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notes on looking at details and changing
#31
noneother, it's okay to alternate with palming. You don't want to be tensing your eyes while looking for smaller details, and palming specifically helps you stop that. It's just a matter of avoiding the eye and facial tension that you can feel and stop. Any other apparent tension that you can feel but can't seem to completely relieve is irrelevant, in my opinion, because it will pretty much only go away as you start looking for details correctly more.

andy, you just have to keep doing it and spend as much time as possible at it. Once you start to see some results while doing it, you can incorporate it throughout your day by reminding yourself and taking a moment and then seeing how long you can continue.

Dave
Site Administrator

"Half of our funny, heathen lives, we are bent double to gather things we have tossed away." - George Meredith
#32
Hi David,

I've been MIA with thesis writing, had been meaning to give you some feedback on this as well. I think it's great, especially how you managed to emphasize in a few different ways how one shouldn't look for detail just for the sake of it, ie without interest. I've found the element of interest and atttention important to my own vision improvement, and I like how you've written about it here. My wheels were turning after reading the initial post on how to make this more accessible to beginners. Some of the later exampes you gave in replies on this thread fit the bill perfectly.

I think this has been so helpful to so many people because you've articulated this well, and you've hit on something that people can easily choose to apply to themselves. This thread is really unique - it seems to be helping newbies and more experienced Bates learners alike!

Thanks!
Sorrisi
#33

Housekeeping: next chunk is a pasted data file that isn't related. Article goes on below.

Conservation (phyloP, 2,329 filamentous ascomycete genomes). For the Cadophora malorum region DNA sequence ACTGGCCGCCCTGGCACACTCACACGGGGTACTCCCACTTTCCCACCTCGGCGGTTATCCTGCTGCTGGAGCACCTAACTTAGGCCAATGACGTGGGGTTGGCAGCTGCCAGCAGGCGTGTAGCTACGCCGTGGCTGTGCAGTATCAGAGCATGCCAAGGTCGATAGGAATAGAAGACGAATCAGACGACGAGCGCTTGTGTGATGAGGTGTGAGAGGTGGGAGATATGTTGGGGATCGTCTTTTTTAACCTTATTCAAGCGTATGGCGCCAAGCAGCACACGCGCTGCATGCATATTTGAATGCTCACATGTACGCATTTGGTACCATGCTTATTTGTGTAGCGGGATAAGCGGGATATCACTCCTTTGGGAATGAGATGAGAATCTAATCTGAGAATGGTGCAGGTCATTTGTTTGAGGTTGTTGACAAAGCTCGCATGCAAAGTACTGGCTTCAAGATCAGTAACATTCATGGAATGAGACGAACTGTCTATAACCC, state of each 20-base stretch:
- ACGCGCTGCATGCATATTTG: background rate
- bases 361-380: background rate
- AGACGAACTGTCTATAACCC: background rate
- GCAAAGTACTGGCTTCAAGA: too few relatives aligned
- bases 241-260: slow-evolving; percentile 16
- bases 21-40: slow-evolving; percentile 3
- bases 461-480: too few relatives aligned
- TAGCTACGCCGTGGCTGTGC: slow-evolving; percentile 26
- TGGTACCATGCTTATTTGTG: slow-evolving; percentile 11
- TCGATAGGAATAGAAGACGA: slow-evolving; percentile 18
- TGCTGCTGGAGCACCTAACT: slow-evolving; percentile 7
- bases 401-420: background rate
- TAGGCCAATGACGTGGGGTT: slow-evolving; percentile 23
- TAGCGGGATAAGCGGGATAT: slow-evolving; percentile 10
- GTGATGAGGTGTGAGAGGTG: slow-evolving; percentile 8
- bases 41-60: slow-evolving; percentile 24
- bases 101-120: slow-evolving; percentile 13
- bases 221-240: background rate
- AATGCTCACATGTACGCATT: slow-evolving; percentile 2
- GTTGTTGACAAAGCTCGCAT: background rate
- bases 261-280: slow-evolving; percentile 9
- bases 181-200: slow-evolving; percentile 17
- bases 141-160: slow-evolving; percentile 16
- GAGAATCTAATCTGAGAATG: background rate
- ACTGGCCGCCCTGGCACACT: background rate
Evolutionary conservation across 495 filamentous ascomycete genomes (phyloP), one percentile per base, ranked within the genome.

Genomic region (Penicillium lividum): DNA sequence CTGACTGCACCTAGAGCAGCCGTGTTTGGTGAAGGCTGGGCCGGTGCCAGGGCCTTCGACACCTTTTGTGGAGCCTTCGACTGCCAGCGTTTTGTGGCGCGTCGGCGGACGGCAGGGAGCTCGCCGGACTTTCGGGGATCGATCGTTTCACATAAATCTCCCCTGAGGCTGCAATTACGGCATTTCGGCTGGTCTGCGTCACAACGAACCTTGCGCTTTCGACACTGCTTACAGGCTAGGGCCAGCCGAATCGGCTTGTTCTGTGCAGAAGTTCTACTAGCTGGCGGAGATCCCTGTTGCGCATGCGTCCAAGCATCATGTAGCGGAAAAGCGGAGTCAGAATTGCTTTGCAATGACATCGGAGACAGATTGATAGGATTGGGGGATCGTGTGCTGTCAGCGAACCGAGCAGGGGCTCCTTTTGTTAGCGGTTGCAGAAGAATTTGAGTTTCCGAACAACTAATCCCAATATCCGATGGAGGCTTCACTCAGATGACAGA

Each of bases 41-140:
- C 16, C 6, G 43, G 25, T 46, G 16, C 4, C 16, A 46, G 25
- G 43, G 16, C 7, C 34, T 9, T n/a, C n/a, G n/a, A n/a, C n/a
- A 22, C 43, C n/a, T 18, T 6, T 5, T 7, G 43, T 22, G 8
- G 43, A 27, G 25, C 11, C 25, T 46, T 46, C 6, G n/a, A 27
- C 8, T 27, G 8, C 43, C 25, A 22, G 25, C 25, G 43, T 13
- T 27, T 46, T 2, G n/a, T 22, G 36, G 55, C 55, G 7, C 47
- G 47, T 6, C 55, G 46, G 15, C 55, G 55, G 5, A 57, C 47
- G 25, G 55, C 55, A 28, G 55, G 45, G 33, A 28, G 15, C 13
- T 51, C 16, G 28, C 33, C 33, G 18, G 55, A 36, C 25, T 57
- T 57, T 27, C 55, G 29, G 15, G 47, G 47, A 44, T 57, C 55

When looking at a very small detail there might be a risk that you only can see the detail clear with one eye as the eyesight of the other eye is worse, so then it means that you only train the best eye instead of training the eye that is worse and thus it should have been more important to actually train the eye that has worse sight instead of as you do always train the best eye, especially when you look at a 2D object, for instance a book or a detail on a wall. What I realised was that if you look at a detail that is part of a 3D object, for instance a detail of an apple, then if I see the apple in all 3 dimensions with my peripheral vision, thus if I really got intense 3D awareness, then I know that both my eyes are active and actually takes part in the seeing process of the detail. It is thus a test. So this means that you actually need the 3D peripheral vision to synchronize the eyes in order to be able to see the detail clearly with both eyes with your central vision, and not just see the detail with one eye in 2D. What you actually do when you look at a detail for so long time is maybe to synchronize the eyes together so you can get the 3D effect. Because I noticed that if you look at a detail for a long time then it becomes much easier to move the eyes by will afterwards. What do you think about this, do you insist ?
#34
When the vision out of one eye is worse, the problem is the eyes aren't working together. When the entire system is activated by doing what I described correctly, the eyes have no choice but to work together as part of the same system. You can't use your eyes independently of another at the same time effectively. They are designed to work together in order to work very well at all.